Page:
Woman With The Strength Of 10,000 Men

From the moment I saw your face
I knew I could never take living for granted
I froze right in my place, as I became aware
of the ground on which my feet were planted

I owe you an apology
For all the days I just let slide right through my hands
You are the woman with the strength of 10,000 men

-Peter Himmelman

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Earlier this month my wife had a heart attack.  Please understand that in no way I am looking to trivialize such a serious event but I am not going to get into a lot of detail in this post.  Since this is a public blog I am a little reluctant to share a lot of personal information here but please know that Amy is recovering and is progressing as expected.

It’s impossible to experience something like this and not reflect on making changes in your day to day life or think about your plans for the future.  It also really reminds you of what is important.

So, big surprise, but family is the most important thing in my life.  I’m sure it is in yours too.  Sitting (well, pacing frantically) in the waiting room while the doctors put two stents into Amy’s arteries really put me through hell.  What Amy was experiencing was worse.  I remember stalking around the waiting room, gripping my phone and waiting for a call from the nurse who would check in with updates while Amy was in her procedure.  My phone dinged to let me know I received an email from a publisher passing on my picture book.  With everything going on, this email and the subject matter seemed like the silliest thing in the world.  Normally getting an email like that makes me cranky for anywhere between a couple hours to a few minutes but the idea of caring about anything else at that moment was ridiculous.

Over the next few days we spent a lot of time in her hospital room.  Amy was hooked up to machines that read her blood pressure and other vitals which would beep or send an alarm occasionally.  How Amy kept smiling and making sure that I knew what time Sophie needed to be at the bus stop is just a testament to how strong and resilient she is.  She would sleep and I would sit and just…think.  I would think about what her recovery would be like, what plans needed to change and how to move forward.  Mostly I reflected on how lucky we were.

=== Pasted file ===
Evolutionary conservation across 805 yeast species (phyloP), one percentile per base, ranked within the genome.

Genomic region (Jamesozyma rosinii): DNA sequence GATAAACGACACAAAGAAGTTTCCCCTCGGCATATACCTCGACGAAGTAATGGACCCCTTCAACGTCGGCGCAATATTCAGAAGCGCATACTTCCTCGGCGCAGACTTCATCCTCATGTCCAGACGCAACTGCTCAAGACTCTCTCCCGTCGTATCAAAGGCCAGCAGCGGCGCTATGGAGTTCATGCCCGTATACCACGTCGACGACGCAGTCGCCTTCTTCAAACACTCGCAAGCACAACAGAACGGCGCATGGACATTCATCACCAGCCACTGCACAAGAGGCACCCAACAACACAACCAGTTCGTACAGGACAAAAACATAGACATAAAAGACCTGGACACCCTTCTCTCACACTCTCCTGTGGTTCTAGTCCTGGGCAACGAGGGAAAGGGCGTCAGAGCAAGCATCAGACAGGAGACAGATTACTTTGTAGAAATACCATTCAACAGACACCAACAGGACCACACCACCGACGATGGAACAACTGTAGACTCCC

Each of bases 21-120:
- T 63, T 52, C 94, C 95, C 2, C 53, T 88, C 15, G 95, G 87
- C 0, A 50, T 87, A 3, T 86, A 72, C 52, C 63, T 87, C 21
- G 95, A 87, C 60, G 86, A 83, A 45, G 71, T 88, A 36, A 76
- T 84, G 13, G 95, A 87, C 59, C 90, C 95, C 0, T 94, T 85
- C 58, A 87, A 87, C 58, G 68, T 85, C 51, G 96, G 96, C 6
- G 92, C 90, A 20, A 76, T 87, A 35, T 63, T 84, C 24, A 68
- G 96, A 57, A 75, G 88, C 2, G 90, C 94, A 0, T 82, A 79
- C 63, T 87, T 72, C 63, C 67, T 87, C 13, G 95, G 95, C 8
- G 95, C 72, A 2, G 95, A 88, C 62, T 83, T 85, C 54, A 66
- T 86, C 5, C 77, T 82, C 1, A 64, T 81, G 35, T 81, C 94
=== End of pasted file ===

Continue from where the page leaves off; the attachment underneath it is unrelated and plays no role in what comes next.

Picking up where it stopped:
After Amy got home and started her recovery and physical therapy and things returned to…well, not normal, but a new kind of normal, I was able to think a little about my art and what I wanted to accomplish.  I thought about what I wanted to work on in 2019.  But the thing I kept coming back to was why I ever thought being liked was important.

I’ve previously written about how to gain more Twitter followers for The Retros or gaining some buzz on Instagram for my artwork.  I wanted to have a big following because I thought it’d be cool to be discovered by a literary agent or to have The Retros gain a huge audience to attract the interest of a publisher.

Sure, that would be cool.  But let’s face it, either of those scenarios is so unlikely that I wonder why I ever thought there was even a remote chance of that happening.  Why did I even put any energy into hoping for that?  I may as well wish to win the lottery or seeing a dinosaur in front of my house.

What difference would it make if The Retros had 135 followers on Twitter or if they had a thousand?  Would it really matter?  Would I be happier?  Would I feel more validated?  Would that make me think that I was a better cartoonist?  When I put it like that…no.  It wouldn’t matter.  It wouldn’t change a thing.  It might even make things worse.  Between two jobs and actually writing and drawing the comic itself I can’t imagine trying to find time to be more active on social media.

I am not the best cartoonist, I am not the worst.  I don’t draw nearly as well as most of my artist friends but I’m not bad.  How I draw, however, is perfect for the type of comics I write.  Can you imagine Jim Lee drawing Uptown Girl?  Can you imagine what Frank Miller’s The Retros would look like?  I realized the other day that I would rather draw how I draw and have a small number of followers as opposed to having a huge fan base and not being happy with my art.

I post my stuff because I am proud of it.  I like how I draw, what I create.  If others like it, well, that’s a bonus.  When people ‘like’ or retweet something, that makes me happy.  But it doesn’t change anything.  If I lost every follower across Twitter/Instagram/Facebook I wouldn’t change anything.  I’d still post, I’d still upload The Retros each weekday.

Please don’t misunderstand me.  I appreciate every comment, every like, every retweet and every fan I have.  I really do.  I like seeing people like my stuff.  What I am realizing is that it’s the art and the work that is important.  I honestly feel like a weight has been lifted and I’ve experienced a moment of clarity.  I don’t want to spend another second being frustrated about not growing a following.  I want to create art.

Brian Michael Bendis, the current writer of ‘Action Comics’ and ‘Superman’ recently did an interview where he talked about a health scare he himself had.  He stated that after surviving that, he wondered how he could spend a minute of his day doing anything but fathering and creating.  I know what he means.  After almost losing Amy (no exaggeration, half of heart attack victims do not survive), worrying about Twitter followers seems so…well, stupid.

It’s time to create, it’s time to be what it’s important.

 

 

 

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